Hopscotch Rhyme was an attempted improvement to the regular Hopscotch game, which I did for my Game Design class.
Hopscotch Rhyme is an adaptation of the regular Hopscotch, but it can be played by more than one player at the same time; whereas in Hopscotch only one player is in action at once. Hopscotch Rhyme has a slightly modified layout design when compared to the regular one (as shown in figure), so that it is symmetrical to both people playing it.
Before Game starts:
A certain layout as shown in the diagram has to be drawn on the ground,with chalk or sticks. The dimensions of the box has to be 2 feet * 2 feet, and there is not much room for inaccuracy as the size is crucial for gameplay experience. This particular layout is for 2 players (It can also be played with two teams of equal number of people in a relay mode). For ease of communication let’s call them player A and B. Both players position themselves on opposite ends of the layout facing each other, as shown in the diagram. The player who starts first is decided by mutual consent,coin toss or by any other random event. This does not have too much bearing on who wins the game, it is just so that someone can start the rhymes.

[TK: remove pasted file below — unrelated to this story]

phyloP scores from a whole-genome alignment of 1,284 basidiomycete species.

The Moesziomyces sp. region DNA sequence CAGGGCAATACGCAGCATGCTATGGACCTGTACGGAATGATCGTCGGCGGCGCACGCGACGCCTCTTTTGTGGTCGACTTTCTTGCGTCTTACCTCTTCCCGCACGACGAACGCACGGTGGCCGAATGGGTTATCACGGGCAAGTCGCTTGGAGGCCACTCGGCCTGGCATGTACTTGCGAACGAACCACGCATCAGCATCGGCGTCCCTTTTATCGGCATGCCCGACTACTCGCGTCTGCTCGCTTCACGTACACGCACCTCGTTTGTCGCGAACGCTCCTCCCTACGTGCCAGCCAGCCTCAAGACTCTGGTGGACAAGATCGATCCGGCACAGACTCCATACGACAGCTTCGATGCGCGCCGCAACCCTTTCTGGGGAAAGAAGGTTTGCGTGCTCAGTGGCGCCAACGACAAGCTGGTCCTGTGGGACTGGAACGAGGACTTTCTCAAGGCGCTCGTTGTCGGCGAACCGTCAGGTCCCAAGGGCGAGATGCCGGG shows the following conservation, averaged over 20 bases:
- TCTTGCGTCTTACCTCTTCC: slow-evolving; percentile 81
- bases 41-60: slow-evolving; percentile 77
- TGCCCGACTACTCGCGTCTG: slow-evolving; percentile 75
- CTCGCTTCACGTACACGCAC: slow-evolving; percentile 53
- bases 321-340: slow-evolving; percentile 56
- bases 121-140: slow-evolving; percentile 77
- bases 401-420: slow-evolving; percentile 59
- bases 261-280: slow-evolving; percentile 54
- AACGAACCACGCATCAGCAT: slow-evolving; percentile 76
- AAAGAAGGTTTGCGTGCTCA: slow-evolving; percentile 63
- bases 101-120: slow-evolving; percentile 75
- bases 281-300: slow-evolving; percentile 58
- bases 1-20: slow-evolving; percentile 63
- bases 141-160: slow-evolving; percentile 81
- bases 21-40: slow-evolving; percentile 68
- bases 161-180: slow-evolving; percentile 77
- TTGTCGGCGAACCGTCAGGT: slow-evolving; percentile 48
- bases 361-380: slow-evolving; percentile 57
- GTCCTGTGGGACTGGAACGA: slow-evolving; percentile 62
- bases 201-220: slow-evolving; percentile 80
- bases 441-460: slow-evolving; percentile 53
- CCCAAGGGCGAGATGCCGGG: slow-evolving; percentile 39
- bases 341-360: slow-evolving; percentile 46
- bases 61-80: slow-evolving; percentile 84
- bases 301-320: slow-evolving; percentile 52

The person who starts has the responsibility to act or, for the purpose of this game, the ‘onus’. Let’s say player A has won the coin toss and now has the onus. Now the game starts when A asks B a question, regarding a nursery rhyme, any nursery rhyme. As soon as the question is asked, two things happen:
- Both A and B start a regular game of Hopscotch, where they have to throw the marker in the box, jump one-legged to the respective box, retrieve the marker and jump back to start position.
- Since B has been asked a question, the onus is on them. They have to answer the question by reciting the entire nursery rhyme (usually four stanzas) back to A. Once the poem has been recited, B can ask A a rhyme question in turn. Until they ask the question, the onus will remain on B, but as soon as they do ask, the onus is on A to answer.
Each player has to throw the marker to the boxes in order from 9 to 1 (the numbers are inverted for player B). At several points during the game, the players will have to cross paths with each other. This involves being very clever with switching boxes efficiently, as the boxes aren’t really big enough to hold two players comfortably.